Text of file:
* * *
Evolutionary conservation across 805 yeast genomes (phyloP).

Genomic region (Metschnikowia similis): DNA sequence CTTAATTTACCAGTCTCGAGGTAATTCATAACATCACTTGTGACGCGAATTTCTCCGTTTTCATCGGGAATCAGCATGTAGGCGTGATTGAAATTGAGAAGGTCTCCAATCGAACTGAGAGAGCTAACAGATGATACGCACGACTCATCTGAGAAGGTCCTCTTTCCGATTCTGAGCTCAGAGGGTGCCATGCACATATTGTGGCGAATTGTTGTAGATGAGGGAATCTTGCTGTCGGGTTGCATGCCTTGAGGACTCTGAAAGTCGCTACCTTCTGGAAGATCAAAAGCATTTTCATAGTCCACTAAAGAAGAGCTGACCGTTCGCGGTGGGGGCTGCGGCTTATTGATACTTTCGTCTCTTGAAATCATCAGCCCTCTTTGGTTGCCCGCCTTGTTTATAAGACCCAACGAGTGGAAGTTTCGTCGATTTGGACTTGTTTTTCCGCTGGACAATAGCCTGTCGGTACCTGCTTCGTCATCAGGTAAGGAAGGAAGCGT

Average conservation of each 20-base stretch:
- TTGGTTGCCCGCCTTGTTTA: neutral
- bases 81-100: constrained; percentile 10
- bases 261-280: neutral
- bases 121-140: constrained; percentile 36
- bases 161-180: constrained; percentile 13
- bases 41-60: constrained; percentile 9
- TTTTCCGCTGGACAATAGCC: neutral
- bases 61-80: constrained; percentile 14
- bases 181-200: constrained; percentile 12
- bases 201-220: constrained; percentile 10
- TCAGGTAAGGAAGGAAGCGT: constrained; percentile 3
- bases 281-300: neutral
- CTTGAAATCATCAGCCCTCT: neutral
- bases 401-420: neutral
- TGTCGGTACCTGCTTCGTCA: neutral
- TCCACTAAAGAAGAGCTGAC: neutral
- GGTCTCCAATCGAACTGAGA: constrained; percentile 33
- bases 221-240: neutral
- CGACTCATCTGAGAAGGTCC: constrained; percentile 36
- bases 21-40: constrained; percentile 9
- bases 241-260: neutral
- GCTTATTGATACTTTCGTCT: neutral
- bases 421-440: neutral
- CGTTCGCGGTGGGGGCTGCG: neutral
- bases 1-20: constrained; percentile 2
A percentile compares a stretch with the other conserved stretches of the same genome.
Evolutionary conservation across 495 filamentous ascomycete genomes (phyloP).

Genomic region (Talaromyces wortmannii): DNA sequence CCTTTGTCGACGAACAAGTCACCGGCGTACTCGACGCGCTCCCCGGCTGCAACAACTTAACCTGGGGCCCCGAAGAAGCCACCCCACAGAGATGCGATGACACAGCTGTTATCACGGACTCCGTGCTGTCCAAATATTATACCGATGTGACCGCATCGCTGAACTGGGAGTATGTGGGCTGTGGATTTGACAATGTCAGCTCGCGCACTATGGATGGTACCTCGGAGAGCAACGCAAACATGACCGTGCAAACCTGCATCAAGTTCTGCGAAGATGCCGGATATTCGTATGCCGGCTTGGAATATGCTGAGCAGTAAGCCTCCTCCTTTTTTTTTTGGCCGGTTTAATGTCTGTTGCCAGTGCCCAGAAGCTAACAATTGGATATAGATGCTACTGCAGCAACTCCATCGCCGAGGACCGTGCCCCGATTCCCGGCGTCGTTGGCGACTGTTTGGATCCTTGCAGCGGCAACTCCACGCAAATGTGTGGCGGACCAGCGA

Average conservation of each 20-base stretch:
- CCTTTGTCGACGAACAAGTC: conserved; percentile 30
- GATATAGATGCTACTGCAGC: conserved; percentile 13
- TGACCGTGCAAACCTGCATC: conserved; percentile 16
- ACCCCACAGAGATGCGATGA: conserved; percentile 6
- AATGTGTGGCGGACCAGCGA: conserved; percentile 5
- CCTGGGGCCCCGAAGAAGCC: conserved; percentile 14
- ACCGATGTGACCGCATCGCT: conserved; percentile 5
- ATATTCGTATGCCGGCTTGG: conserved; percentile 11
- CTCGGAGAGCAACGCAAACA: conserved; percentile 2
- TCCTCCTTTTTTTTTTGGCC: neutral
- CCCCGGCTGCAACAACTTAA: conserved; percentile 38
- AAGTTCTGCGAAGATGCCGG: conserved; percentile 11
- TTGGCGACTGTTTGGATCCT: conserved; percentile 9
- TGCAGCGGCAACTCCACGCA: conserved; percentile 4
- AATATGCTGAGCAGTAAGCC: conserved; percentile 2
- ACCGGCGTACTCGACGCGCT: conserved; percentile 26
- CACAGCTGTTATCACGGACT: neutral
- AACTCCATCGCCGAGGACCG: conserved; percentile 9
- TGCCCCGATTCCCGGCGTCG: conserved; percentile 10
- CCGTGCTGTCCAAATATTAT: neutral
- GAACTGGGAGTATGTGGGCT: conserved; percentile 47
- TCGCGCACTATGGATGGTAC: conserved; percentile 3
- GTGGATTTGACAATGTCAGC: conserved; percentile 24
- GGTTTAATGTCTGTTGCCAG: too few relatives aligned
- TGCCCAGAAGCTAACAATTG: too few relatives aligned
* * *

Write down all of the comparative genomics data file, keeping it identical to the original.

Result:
Evolutionary conservation across 805 yeast genomes (phyloP).

Genomic region (Metschnikowia similis): DNA sequence CTTAATTTACCAGTCTCGAGGTAATTCATAACATCACTTGTGACGCGAATTTCTCCGTTTTCATCGGGAATCAGCATGTAGGCGTGATTGAAATTGAGAAGGTCTCCAATCGAACTGAGAGAGCTAACAGATGATACGCACGACTCATCTGAGAAGGTCCTCTTTCCGATTCTGAGCTCAGAGGGTGCCATGCACATATTGTGGCGAATTGTTGTAGATGAGGGAATCTTGCTGTCGGGTTGCATGCCTTGAGGACTCTGAAAGTCGCTACCTTCTGGAAGATCAAAAGCATTTTCATAGTCCACTAAAGAAGAGCTGACCGTTCGCGGTGGGGGCTGCGGCTTATTGATACTTTCGTCTCTTGAAATCATCAGCCCTCTTTGGTTGCCCGCCTTGTTTATAAGACCCAACGAGTGGAAGTTTCGTCGATTTGGACTTGTTTTTCCGCTGGACAATAGCCTGTCGGTACCTGCTTCGTCATCAGGTAAGGAAGGAAGCGT

Average conservation of each 20-base stretch:
- TTGGTTGCCCGCCTTGTTTA: neutral
- bases 81-100: constrained; percentile 10
- bases 261-280: neutral
- bases 121-140: constrained; percentile 36
- bases 161-180: constrained; percentile 13
- bases 41-60: constrained; percentile 9
- TTTTCCGCTGGACAATAGCC: neutral
- bases 61-80: constrained; percentile 14
- bases 181-200: constrained; percentile 12
- bases 201-220: constrained; percentile 10
- TCAGGTAAGGAAGGAAGCGT: constrained; percentile 3
- bases 281-300: neutral
- CTTGAAATCATCAGCCCTCT: neutral
- bases 401-420: neutral
- TGTCGGTACCTGCTTCGTCA: neutral
- TCCACTAAAGAAGAGCTGAC: neutral
- GGTCTCCAATCGAACTGAGA: constrained; percentile 33
- bases 221-240: neutral
- CGACTCATCTGAGAAGGTCC: constrained; percentile 36
- bases 21-40: constrained; percentile 9
- bases 241-260: neutral
- GCTTATTGATACTTTCGTCT: neutral
- bases 421-440: neutral
- CGTTCGCGGTGGGGGCTGCG: neutral
- bases 1-20: constrained; percentile 2
A percentile compares a stretch with the other conserved stretches of the same genome.
Evolutionary conservation across 495 filamentous ascomycete genomes (phyloP).

Genomic region (Talaromyces wortmannii): DNA sequence CCTTTGTCGACGAACAAGTCACCGGCGTACTCGACGCGCTCCCCGGCTGCAACAACTTAACCTGGGGCCCCGAAGAAGCCACCCCACAGAGATGCGATGACACAGCTGTTATCACGGACTCCGTGCTGTCCAAATATTATACCGATGTGACCGCATCGCTGAACTGGGAGTATGTGGGCTGTGGATTTGACAATGTCAGCTCGCGCACTATGGATGGTACCTCGGAGAGCAACGCAAACATGACCGTGCAAACCTGCATCAAGTTCTGCGAAGATGCCGGATATTCGTATGCCGGCTTGGAATATGCTGAGCAGTAAGCCTCCTCCTTTTTTTTTTGGCCGGTTTAATGTCTGTTGCCAGTGCCCAGAAGCTAACAATTGGATATAGATGCTACTGCAGCAACTCCATCGCCGAGGACCGTGCCCCGATTCCCGGCGTCGTTGGCGACTGTTTGGATCCTTGCAGCGGCAACTCCACGCAAATGTGTGGCGGACCAGCGA

Average conservation of each 20-base stretch:
- CCTTTGTCGACGAACAAGTC: conserved; percentile 30
- GATATAGATGCTACTGCAGC: conserved; percentile 13
- TGACCGTGCAAACCTGCATC: conserved; percentile 16
- ACCCCACAGAGATGCGATGA: conserved; percentile 6
- AATGTGTGGCGGACCAGCGA: conserved; percentile 5
- CCTGGGGCCCCGAAGAAGCC: conserved; percentile 14
- ACCGATGTGACCGCATCGCT: conserved; percentile 5
- ATATTCGTATGCCGGCTTGG: conserved; percentile 11
- CTCGGAGAGCAACGCAAACA: conserved; percentile 2
- TCCTCCTTTTTTTTTTGGCC: neutral
- CCCCGGCTGCAACAACTTAA: conserved; percentile 38
- AAGTTCTGCGAAGATGCCGG: conserved; percentile 11
- TTGGCGACTGTTTGGATCCT: conserved; percentile 9
- TGCAGCGGCAACTCCACGCA: conserved; percentile 4
- AATATGCTGAGCAGTAAGCC: conserved; percentile 2
- ACCGGCGTACTCGACGCGCT: conserved; percentile 26
- CACAGCTGTTATCACGGACT: neutral
- AACTCCATCGCCGAGGACCG: conserved; percentile 9
- TGCCCCGATTCCCGGCGTCG: conserved; percentile 10
- CCGTGCTGTCCAAATATTAT: neutral
- GAACTGGGAGTATGTGGGCT: conserved; percentile 47
- TCGCGCACTATGGATGGTAC: conserved; percentile 3
- GTGGATTTGACAATGTCAGC: conserved; percentile 24
- GGTTTAATGTCTGTTGCCAG: too few relatives aligned
- TGCCCAGAAGCTAACAATTG: too few relatives aligned